The Number One Thing to Remember When Recognizing Volunteer Leaders

Share this post:

Volunteers are the lifeline of nonprofit organizations. Because we want to maximize our budgets for initiatives that will improve the experience of our members, most of our manpower is driven by the people who willingly donate their time and energy to make sure the organization succeeds. It’s important for volunteers to feel like the effort they make is recognized and appreciated––that’s a given. Otherwise, it would be much easier for volunteer leaders to feel like they don’t really matter and should invest their time elsewhere. For some organizations, that can spell catastrophe.

On the other side, though, it’s sometimes easy to slip into a space where all of the gifts and recognition overshadow the intrinsic motivations volunteers have for wanting to give their time in the first place. The line between making sure they feel appreciated and making sure they are volunteering for the right reasons is sometimes blurry and hard to find.

Reconfiguring Recognition

For one of our clients at Innovatis Group, our Communities team works hard to make sure volunteer leaders are recognized for the time and energy they donate to helping the organization grow and flourish. Between tangible and intangible tokens of appreciation, our team is constantly developing creative new ways to celebrate volunteers for the outstanding work they do—in effect creating an atmosphere of reverence and prestige around the volunteer leader role.

However, instead of incentivizing volunteers on the front end (i.e. stating that volunteers will receive X benefit for completing Y task), it’s a good idea to reframe the approach to rewarding volunteers from a high level. Hollis Clinkinbeard, Membership & Communities Senior Associate for Innovatis Group, recognizes this importance: “We see a dramatic shift in volunteer engagement and enthusiasm when their altruistic nature is the focus of their activities instead of any reward we might provide. When volunteers volunteer because they want to improve their community above all else, it’s a lot easier to celebrate their achievements.”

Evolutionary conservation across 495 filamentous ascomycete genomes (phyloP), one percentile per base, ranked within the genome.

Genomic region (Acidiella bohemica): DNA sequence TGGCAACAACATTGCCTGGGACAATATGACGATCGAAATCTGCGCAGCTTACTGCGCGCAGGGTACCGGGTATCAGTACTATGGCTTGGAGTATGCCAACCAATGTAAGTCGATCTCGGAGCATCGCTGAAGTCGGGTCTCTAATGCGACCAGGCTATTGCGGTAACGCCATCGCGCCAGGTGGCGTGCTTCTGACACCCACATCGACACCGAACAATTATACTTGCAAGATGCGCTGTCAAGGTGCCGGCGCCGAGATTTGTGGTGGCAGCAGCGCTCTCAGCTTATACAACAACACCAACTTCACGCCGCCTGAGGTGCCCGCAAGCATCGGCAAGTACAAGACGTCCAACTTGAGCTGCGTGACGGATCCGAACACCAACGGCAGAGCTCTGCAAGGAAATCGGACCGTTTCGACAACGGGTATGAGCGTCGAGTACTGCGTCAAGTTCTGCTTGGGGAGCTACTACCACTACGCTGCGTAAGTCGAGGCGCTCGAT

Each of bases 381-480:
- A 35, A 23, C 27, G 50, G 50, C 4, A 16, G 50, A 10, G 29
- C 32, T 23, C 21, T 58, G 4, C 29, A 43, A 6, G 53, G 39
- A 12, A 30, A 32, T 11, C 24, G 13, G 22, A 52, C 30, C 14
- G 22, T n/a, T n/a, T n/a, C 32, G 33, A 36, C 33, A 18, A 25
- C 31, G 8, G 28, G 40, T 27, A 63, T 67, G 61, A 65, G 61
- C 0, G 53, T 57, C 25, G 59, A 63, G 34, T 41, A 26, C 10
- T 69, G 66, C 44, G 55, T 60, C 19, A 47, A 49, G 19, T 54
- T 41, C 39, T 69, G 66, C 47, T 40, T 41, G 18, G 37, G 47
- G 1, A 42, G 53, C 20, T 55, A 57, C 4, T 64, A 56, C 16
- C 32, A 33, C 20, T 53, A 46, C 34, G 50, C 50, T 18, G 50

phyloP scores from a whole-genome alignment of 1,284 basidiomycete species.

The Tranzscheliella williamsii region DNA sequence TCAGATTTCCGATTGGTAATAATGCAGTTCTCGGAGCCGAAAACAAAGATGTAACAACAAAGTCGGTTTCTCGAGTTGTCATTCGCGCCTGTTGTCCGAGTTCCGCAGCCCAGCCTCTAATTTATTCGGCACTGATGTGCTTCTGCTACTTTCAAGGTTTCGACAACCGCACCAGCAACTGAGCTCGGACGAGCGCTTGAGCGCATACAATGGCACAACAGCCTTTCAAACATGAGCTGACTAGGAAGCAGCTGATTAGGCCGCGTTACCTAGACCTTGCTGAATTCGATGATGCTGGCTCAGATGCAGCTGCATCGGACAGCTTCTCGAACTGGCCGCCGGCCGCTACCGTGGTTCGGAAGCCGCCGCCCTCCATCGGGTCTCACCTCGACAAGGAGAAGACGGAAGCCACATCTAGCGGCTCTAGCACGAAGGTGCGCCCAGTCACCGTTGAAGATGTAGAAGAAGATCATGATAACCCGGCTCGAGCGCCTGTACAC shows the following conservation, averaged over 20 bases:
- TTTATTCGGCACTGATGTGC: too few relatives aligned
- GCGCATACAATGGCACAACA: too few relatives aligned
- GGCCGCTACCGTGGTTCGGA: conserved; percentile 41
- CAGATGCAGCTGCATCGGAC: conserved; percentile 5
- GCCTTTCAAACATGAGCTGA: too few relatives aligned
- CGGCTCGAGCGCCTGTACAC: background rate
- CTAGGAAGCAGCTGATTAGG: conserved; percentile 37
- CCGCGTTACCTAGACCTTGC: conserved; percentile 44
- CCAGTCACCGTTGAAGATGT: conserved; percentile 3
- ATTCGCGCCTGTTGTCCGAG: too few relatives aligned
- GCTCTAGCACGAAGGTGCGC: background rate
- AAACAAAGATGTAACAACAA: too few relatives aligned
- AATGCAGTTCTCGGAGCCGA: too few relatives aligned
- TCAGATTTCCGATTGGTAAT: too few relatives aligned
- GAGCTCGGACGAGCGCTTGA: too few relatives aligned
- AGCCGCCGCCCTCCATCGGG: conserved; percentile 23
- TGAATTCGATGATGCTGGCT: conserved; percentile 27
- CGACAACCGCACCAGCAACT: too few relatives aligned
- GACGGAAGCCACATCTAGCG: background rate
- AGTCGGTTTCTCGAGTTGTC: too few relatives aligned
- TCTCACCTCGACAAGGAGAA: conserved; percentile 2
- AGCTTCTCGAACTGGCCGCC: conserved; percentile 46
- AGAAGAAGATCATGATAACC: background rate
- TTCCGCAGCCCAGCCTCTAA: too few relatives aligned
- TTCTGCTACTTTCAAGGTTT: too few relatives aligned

At times, this means the volunteer recruitment process takes on new meaning as well. Rather than using any means necessary to bring people on board (read: dangling the proverbial carrot to entice people to volunteer instead of relying on their own inherent motivations), it’s important to be judicious about the language used when asking someone to volunteer their time.

Think about it this way: would it seem more sustainable if someone said you would receive a custom embroidered jacket in exchange for donating your time or if someone explained how donating your time would double your local chapter’s meetup attendance? While the first option might generate more excitement in the short term, the latter option is more likely to yield the kind of volunteers who continue to support your organization for years to come.

The balance between making sure volunteers are recognized and celebrated for their contributions and making sure they understand the true benefits of their time and energy is sometimes a difficult one to achieve. When it comes to incentives and rewards, it’s important to understand the timing and how it affects the morale and motivations of your organization’s volunteers. Contact Innovatis Group today to learn how we can help you strategize the most effective way to recognize your volunteers.

Kaiti Norton

Kaiti Norton

Kaiti is a Marketing Associate and Blog Editor at Innovatis Group. Her primary goal is to curate content and create a cohesive online brand for Innovatis and many of its clients. (Fun fact: she has 2 twin Siamese cats and has an extensive eyewear collection!)